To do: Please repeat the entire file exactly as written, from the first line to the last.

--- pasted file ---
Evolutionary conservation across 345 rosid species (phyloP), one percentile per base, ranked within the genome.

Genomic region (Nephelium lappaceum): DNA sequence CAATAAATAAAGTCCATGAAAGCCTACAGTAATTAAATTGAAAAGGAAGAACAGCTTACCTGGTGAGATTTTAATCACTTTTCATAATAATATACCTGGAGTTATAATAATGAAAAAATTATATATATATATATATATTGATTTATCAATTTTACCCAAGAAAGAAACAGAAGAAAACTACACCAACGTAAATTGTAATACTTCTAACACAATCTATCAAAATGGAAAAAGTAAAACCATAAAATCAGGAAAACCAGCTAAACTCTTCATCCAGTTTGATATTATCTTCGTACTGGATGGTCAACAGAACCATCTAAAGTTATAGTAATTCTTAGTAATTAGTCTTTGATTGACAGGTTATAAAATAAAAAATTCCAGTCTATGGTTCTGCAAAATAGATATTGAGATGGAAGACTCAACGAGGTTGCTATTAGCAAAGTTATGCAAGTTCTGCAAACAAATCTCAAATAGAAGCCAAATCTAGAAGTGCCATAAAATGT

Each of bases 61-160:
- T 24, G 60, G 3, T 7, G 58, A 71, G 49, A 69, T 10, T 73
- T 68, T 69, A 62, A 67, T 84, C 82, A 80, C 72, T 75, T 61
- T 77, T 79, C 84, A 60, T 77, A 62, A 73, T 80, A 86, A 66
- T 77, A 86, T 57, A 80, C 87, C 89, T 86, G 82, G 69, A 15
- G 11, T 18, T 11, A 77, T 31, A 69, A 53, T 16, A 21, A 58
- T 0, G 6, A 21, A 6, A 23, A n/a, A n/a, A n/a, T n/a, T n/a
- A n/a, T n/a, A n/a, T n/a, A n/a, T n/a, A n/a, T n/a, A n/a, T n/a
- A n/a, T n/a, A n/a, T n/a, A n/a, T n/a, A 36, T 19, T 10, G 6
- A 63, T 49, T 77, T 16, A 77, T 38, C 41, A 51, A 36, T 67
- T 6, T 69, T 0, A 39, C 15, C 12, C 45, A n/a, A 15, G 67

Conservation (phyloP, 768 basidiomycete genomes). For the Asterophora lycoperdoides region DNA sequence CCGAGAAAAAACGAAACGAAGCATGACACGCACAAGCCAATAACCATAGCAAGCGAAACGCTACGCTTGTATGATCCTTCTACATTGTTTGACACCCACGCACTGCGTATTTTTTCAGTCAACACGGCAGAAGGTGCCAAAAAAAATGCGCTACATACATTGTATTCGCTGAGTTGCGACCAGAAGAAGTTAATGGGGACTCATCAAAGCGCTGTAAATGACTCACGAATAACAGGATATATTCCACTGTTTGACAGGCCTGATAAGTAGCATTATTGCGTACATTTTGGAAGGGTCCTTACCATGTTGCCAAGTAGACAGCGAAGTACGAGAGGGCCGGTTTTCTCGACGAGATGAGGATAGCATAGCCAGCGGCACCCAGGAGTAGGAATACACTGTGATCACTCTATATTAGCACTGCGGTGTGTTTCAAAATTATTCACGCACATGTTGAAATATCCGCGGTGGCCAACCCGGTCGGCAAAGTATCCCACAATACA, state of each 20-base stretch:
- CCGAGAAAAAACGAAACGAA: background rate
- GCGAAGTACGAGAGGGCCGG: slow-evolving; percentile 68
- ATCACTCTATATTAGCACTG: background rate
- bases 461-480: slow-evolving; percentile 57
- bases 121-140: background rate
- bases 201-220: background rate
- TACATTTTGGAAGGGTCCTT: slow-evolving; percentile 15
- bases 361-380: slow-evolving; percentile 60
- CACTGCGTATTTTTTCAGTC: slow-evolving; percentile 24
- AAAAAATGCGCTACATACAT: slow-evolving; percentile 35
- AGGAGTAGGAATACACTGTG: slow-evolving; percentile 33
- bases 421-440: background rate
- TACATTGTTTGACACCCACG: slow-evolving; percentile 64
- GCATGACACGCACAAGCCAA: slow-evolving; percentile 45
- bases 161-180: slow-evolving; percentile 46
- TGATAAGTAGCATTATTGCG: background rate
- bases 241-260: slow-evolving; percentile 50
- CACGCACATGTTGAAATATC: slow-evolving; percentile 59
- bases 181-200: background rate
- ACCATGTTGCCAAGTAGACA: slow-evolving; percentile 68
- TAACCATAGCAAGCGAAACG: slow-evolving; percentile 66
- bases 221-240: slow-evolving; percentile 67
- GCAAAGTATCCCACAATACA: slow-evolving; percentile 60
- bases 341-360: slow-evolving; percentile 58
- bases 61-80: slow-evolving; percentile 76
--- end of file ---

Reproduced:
Evolutionary conservation across 345 rosid species (phyloP), one percentile per base, ranked within the genome.

Genomic region (Nephelium lappaceum): DNA sequence CAATAAATAAAGTCCATGAAAGCCTACAGTAATTAAATTGAAAAGGAAGAACAGCTTACCTGGTGAGATTTTAATCACTTTTCATAATAATATACCTGGAGTTATAATAATGAAAAAATTATATATATATATATATATTGATTTATCAATTTTACCCAAGAAAGAAACAGAAGAAAACTACACCAACGTAAATTGTAATACTTCTAACACAATCTATCAAAATGGAAAAAGTAAAACCATAAAATCAGGAAAACCAGCTAAACTCTTCATCCAGTTTGATATTATCTTCGTACTGGATGGTCAACAGAACCATCTAAAGTTATAGTAATTCTTAGTAATTAGTCTTTGATTGACAGGTTATAAAATAAAAAATTCCAGTCTATGGTTCTGCAAAATAGATATTGAGATGGAAGACTCAACGAGGTTGCTATTAGCAAAGTTATGCAAGTTCTGCAAACAAATCTCAAATAGAAGCCAAATCTAGAAGTGCCATAAAATGT

Each of bases 61-160:
- T 24, G 60, G 3, T 7, G 58, A 71, G 49, A 69, T 10, T 73
- T 68, T 69, A 62, A 67, T 84, C 82, A 80, C 72, T 75, T 61
- T 77, T 79, C 84, A 60, T 77, A 62, A 73, T 80, A 86, A 66
- T 77, A 86, T 57, A 80, C 87, C 89, T 86, G 82, G 69, A 15
- G 11, T 18, T 11, A 77, T 31, A 69, A 53, T 16, A 21, A 58
- T 0, G 6, A 21, A 6, A 23, A n/a, A n/a, A n/a, T n/a, T n/a
- A n/a, T n/a, A n/a, T n/a, A n/a, T n/a, A n/a, T n/a, A n/a, T n/a
- A n/a, T n/a, A n/a, T n/a, A n/a, T n/a, A 36, T 19, T 10, G 6
- A 63, T 49, T 77, T 16, A 77, T 38, C 41, A 51, A 36, T 67
- T 6, T 69, T 0, A 39, C 15, C 12, C 45, A n/a, A 15, G 67

Conservation (phyloP, 768 basidiomycete genomes). For the Asterophora lycoperdoides region DNA sequence CCGAGAAAAAACGAAACGAAGCATGACACGCACAAGCCAATAACCATAGCAAGCGAAACGCTACGCTTGTATGATCCTTCTACATTGTTTGACACCCACGCACTGCGTATTTTTTCAGTCAACACGGCAGAAGGTGCCAAAAAAAATGCGCTACATACATTGTATTCGCTGAGTTGCGACCAGAAGAAGTTAATGGGGACTCATCAAAGCGCTGTAAATGACTCACGAATAACAGGATATATTCCACTGTTTGACAGGCCTGATAAGTAGCATTATTGCGTACATTTTGGAAGGGTCCTTACCATGTTGCCAAGTAGACAGCGAAGTACGAGAGGGCCGGTTTTCTCGACGAGATGAGGATAGCATAGCCAGCGGCACCCAGGAGTAGGAATACACTGTGATCACTCTATATTAGCACTGCGGTGTGTTTCAAAATTATTCACGCACATGTTGAAATATCCGCGGTGGCCAACCCGGTCGGCAAAGTATCCCACAATACA, state of each 20-base stretch:
- CCGAGAAAAAACGAAACGAA: background rate
- GCGAAGTACGAGAGGGCCGG: slow-evolving; percentile 68
- ATCACTCTATATTAGCACTG: background rate
- bases 461-480: slow-evolving; percentile 57
- bases 121-140: background rate
- bases 201-220: background rate
- TACATTTTGGAAGGGTCCTT: slow-evolving; percentile 15
- bases 361-380: slow-evolving; percentile 60
- CACTGCGTATTTTTTCAGTC: slow-evolving; percentile 24
- AAAAAATGCGCTACATACAT: slow-evolving; percentile 35
- AGGAGTAGGAATACACTGTG: slow-evolving; percentile 33
- bases 421-440: background rate
- TACATTGTTTGACACCCACG: slow-evolving; percentile 64
- GCATGACACGCACAAGCCAA: slow-evolving; percentile 45
- bases 161-180: slow-evolving; percentile 46
- TGATAAGTAGCATTATTGCG: background rate
- bases 241-260: slow-evolving; percentile 50
- CACGCACATGTTGAAATATC: slow-evolving; percentile 59
- bases 181-200: background rate
- ACCATGTTGCCAAGTAGACA: slow-evolving; percentile 68
- TAACCATAGCAAGCGAAACG: slow-evolving; percentile 66
- bases 221-240: slow-evolving; percentile 67
- GCAAAGTATCCCACAATACA: slow-evolving; percentile 60
- bases 341-360: slow-evolving; percentile 58
- bases 61-80: slow-evolving; percentile 76